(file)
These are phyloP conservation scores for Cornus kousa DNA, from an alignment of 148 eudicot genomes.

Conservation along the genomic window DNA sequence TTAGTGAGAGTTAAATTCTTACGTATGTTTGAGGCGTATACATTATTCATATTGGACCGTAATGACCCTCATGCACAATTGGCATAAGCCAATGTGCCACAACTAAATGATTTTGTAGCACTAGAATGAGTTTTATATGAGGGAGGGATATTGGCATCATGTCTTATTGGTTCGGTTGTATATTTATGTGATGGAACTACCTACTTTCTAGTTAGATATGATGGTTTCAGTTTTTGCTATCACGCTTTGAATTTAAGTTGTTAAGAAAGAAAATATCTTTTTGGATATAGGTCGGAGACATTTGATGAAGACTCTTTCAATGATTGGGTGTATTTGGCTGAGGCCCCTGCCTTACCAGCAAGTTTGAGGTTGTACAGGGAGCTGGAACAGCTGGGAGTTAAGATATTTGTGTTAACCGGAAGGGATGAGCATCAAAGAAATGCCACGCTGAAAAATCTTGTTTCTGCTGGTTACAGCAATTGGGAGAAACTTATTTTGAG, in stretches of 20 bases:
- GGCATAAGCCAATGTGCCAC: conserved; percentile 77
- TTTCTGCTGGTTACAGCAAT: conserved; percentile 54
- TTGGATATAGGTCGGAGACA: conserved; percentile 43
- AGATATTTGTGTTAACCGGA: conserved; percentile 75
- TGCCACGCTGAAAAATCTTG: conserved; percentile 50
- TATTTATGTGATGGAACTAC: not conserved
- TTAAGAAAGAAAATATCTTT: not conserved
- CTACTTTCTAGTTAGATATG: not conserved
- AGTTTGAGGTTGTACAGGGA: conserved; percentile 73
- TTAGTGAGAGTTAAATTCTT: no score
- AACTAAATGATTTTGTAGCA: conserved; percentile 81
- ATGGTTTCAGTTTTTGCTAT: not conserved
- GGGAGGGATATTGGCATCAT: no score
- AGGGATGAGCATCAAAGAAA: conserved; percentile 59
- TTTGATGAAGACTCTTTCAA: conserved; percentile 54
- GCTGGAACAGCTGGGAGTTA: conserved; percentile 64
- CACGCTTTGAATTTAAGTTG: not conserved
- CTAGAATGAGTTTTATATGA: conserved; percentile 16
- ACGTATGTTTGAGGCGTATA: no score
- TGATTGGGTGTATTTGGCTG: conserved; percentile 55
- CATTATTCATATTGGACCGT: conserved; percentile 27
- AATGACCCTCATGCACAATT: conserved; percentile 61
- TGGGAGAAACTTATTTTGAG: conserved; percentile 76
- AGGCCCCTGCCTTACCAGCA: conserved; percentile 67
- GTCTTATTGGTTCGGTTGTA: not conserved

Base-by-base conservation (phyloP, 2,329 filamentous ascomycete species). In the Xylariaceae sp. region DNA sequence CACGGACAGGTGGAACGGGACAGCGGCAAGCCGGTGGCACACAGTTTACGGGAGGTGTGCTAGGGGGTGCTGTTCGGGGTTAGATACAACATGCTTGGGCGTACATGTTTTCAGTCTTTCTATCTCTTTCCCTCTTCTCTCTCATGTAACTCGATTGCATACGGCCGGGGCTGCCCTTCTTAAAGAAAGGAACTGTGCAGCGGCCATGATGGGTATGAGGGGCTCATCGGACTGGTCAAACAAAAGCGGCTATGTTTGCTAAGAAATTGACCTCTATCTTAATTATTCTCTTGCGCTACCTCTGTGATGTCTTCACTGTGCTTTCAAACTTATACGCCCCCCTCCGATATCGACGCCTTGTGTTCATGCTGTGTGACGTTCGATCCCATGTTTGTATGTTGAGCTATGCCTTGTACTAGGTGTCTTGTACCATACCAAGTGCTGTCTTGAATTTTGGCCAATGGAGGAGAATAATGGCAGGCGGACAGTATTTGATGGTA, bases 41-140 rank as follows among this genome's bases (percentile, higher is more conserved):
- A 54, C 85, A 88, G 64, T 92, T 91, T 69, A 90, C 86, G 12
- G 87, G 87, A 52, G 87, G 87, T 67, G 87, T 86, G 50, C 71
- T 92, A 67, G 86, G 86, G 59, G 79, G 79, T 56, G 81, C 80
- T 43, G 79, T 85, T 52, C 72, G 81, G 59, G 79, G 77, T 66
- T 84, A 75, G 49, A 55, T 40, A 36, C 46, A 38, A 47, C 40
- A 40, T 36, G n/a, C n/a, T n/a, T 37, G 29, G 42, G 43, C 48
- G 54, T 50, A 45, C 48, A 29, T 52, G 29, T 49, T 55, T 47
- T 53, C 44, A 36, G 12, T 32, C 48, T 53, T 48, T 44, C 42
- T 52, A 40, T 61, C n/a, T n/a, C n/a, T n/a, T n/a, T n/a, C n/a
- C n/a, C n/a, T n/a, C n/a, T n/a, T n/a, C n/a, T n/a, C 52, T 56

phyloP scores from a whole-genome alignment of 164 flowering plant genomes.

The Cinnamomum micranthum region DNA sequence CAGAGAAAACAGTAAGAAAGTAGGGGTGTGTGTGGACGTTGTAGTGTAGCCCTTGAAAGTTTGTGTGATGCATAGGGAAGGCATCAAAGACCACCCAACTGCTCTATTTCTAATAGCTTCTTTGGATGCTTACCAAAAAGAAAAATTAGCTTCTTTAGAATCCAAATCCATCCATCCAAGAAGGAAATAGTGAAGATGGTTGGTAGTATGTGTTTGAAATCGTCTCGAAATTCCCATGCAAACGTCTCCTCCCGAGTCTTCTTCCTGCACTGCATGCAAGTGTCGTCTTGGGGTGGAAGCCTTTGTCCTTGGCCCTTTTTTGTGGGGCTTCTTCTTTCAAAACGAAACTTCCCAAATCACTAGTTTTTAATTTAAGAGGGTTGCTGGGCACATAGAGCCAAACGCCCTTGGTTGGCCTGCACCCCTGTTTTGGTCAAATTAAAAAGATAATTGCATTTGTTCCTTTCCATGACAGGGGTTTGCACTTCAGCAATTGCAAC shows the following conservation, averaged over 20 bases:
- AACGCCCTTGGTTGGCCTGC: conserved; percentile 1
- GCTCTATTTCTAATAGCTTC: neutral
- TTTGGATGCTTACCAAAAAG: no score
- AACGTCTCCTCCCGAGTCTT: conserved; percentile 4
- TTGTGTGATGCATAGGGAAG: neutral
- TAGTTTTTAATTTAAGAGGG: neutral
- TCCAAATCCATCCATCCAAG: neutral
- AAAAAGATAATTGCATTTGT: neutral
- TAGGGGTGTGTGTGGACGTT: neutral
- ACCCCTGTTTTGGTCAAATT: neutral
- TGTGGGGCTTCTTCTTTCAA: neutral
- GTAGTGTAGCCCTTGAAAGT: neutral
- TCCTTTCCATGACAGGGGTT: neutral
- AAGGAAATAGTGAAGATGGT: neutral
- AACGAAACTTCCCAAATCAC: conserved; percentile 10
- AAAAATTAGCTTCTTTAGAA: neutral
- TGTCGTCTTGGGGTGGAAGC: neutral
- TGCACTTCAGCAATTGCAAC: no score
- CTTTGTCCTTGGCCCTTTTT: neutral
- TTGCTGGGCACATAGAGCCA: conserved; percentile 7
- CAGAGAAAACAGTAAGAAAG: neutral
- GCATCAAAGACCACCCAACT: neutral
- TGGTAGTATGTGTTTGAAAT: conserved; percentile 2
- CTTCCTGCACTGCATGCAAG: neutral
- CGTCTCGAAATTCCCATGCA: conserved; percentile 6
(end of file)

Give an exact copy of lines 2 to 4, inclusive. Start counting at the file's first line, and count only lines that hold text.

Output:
Conservation along the genomic window DNA sequence TTAGTGAGAGTTAAATTCTTACGTATGTTTGAGGCGTATACATTATTCATATTGGACCGTAATGACCCTCATGCACAATTGGCATAAGCCAATGTGCCACAACTAAATGATTTTGTAGCACTAGAATGAGTTTTATATGAGGGAGGGATATTGGCATCATGTCTTATTGGTTCGGTTGTATATTTATGTGATGGAACTACCTACTTTCTAGTTAGATATGATGGTTTCAGTTTTTGCTATCACGCTTTGAATTTAAGTTGTTAAGAAAGAAAATATCTTTTTGGATATAGGTCGGAGACATTTGATGAAGACTCTTTCAATGATTGGGTGTATTTGGCTGAGGCCCCTGCCTTACCAGCAAGTTTGAGGTTGTACAGGGAGCTGGAACAGCTGGGAGTTAAGATATTTGTGTTAACCGGAAGGGATGAGCATCAAAGAAATGCCACGCTGAAAAATCTTGTTTCTGCTGGTTACAGCAATTGGGAGAAACTTATTTTGAG, in stretches of 20 bases:
- GGCATAAGCCAATGTGCCAC: conserved; percentile 77
- TTTCTGCTGGTTACAGCAAT: conserved; percentile 54